Saturday, September 27, 2014

Living in the Border World...

   The monks at St. Joseph Abbey live in a kind of border world between the sacred and the worldly.  They have chosen a life that tries to walk the difficult line of being of this world but not in it.  Retreatents are given a small glimpse of this border world.

   The Trappist order is a cloistered order and the monks never venture outside the monastery except for medical reasons. It is a lifestyle that is hard to fathom for most of us but it certainly has it appeal.  They live a completely stress-free existence and we could all do with a bit less stress in our lives.  That is one of the reasons I stay in monasteries whenever I can.

   For the vast majority of the world, these brief respites are just that, brief.  At some point we have to return to the "real world" and deal with it all.  I found a breadcrumb that I've mulled over quite a bit since my return.

   It wasn't so much the dried grass that filled the crack in the sidewalk but that it seemed to separate the old, faded asphalt from the newer, dark section...a border world in miniature.

   I'd walked on this sidewalk several times already but this time it caught my attention and made me stop and look at it.  That is the real definition of a "breadcrumb" for me.  It is an image that makes you put the brakes image that interrupts your day and says, " who are in such a hurry.  Stop and look at me!  I have something to tell you!"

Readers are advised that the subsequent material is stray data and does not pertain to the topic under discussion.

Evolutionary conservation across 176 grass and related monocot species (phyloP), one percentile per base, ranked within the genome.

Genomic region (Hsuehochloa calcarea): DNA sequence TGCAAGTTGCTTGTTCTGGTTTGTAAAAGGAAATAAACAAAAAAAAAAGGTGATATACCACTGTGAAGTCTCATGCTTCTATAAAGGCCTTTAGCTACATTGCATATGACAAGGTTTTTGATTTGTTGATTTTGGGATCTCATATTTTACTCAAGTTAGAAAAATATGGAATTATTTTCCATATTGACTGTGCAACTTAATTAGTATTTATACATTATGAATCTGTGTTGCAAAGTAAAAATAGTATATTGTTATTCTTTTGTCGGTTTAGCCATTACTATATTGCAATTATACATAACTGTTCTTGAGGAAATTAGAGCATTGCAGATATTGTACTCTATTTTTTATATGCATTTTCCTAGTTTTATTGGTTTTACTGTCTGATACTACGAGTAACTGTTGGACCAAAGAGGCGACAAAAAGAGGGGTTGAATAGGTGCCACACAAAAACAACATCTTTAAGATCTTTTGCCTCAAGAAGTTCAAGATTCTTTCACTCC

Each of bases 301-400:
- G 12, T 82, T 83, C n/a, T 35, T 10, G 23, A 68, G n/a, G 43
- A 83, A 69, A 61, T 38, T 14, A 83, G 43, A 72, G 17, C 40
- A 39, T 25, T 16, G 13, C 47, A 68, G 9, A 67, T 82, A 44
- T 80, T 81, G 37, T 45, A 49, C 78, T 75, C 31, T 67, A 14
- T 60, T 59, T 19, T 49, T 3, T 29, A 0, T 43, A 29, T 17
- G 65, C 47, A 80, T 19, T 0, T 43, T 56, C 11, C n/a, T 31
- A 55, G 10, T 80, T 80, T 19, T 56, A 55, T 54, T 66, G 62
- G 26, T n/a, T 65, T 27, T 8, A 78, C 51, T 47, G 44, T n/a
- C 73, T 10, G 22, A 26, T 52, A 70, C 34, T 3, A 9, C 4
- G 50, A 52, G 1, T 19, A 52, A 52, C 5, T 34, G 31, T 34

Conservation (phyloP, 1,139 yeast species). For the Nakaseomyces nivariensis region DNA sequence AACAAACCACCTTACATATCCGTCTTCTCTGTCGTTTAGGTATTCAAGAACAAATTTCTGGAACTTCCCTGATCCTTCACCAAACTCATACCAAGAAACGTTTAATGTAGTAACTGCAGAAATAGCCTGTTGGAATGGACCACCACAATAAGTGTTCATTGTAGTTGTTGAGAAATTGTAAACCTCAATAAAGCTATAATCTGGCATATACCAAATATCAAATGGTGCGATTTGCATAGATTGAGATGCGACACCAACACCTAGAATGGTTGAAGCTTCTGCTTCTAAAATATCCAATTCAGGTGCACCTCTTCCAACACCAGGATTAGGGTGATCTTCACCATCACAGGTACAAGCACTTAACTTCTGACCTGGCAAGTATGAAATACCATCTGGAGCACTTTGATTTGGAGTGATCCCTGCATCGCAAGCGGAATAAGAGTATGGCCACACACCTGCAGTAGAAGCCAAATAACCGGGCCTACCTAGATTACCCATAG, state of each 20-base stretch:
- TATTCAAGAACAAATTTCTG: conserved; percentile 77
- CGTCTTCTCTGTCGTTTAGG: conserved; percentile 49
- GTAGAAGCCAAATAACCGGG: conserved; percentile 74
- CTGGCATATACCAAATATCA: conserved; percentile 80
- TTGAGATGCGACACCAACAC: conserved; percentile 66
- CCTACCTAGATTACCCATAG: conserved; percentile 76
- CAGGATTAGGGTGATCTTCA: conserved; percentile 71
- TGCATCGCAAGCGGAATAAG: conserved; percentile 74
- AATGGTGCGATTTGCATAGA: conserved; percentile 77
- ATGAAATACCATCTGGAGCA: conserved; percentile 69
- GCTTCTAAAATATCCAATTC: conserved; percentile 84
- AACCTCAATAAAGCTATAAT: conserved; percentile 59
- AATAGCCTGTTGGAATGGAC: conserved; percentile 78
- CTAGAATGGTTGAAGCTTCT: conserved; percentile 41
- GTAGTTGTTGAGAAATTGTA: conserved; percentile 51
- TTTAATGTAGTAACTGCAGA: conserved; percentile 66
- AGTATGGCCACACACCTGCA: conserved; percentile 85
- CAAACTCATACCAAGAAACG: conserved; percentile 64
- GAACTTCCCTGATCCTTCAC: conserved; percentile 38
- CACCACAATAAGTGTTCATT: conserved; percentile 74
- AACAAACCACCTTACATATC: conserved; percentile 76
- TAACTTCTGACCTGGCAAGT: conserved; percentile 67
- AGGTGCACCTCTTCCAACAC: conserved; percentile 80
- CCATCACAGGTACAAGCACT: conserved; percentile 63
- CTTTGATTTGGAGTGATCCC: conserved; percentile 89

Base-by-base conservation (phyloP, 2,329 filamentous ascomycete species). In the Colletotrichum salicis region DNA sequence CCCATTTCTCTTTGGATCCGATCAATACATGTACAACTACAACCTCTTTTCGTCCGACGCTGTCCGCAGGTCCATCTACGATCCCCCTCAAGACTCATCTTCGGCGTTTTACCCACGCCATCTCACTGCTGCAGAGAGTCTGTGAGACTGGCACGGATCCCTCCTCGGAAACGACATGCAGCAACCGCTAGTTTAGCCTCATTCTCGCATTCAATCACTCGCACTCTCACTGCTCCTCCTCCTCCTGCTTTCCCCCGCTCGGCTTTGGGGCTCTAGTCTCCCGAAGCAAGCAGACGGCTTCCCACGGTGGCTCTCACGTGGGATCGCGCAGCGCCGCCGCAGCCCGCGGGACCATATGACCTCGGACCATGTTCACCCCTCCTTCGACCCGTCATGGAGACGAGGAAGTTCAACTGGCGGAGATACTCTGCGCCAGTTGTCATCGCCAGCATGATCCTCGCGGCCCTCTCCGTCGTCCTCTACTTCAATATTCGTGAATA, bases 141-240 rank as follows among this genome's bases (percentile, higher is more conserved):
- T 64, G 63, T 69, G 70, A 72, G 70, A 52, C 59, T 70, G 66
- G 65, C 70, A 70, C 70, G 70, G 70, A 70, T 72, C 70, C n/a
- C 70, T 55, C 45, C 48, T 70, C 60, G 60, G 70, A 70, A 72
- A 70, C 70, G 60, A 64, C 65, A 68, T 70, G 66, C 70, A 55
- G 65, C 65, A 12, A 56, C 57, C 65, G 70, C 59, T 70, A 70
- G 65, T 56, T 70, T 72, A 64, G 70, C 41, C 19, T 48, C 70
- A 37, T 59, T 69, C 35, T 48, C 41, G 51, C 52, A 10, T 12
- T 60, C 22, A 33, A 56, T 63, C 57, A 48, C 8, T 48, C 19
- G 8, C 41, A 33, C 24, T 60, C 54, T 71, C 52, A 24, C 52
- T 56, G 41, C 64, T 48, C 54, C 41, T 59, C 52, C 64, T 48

The grass was soft looking and inviting...Nature bridging the gap between the old and new...blunting the hard surfaces with its appealing texture.  The asphalt was hot in the sun but the grass was many degrees cooler.  It seemed a good place to be.

   The monks, here at St. Joseph, live in this kind of world, this border place, and for a short time I did too.  Then it occurred to me that living in a "border world" is a choice I could make.  I could partake of both, the dark and the light, and rest serenely in between.  It is my choice, it has always been my choice.

    The monks acquire this land in 1950 and moved their monastery here when the one they were living in in Rhode Island was destroyed by a devastating fire.  They built it entirely with their own hands using the native field stone they found all over the property, mainly in stone walls that criss-crossed the landscape.

   In a video presentation I watched about the history of the abbey, I learned that the monks designed the buildings and built the entire monastery in less than two years. It was a finely crafted and beautifully designed group of buildings and I was extremely impressed. 

   In a way, this place reminded me of the Shaker Villages I have visited and that also represented an attempt to create a "heaven on earth".  The monks have succeeded admirably, I think.  To a much less extent, that is what I am trying to do with my garden...gardens are my idea of heaven on earth.


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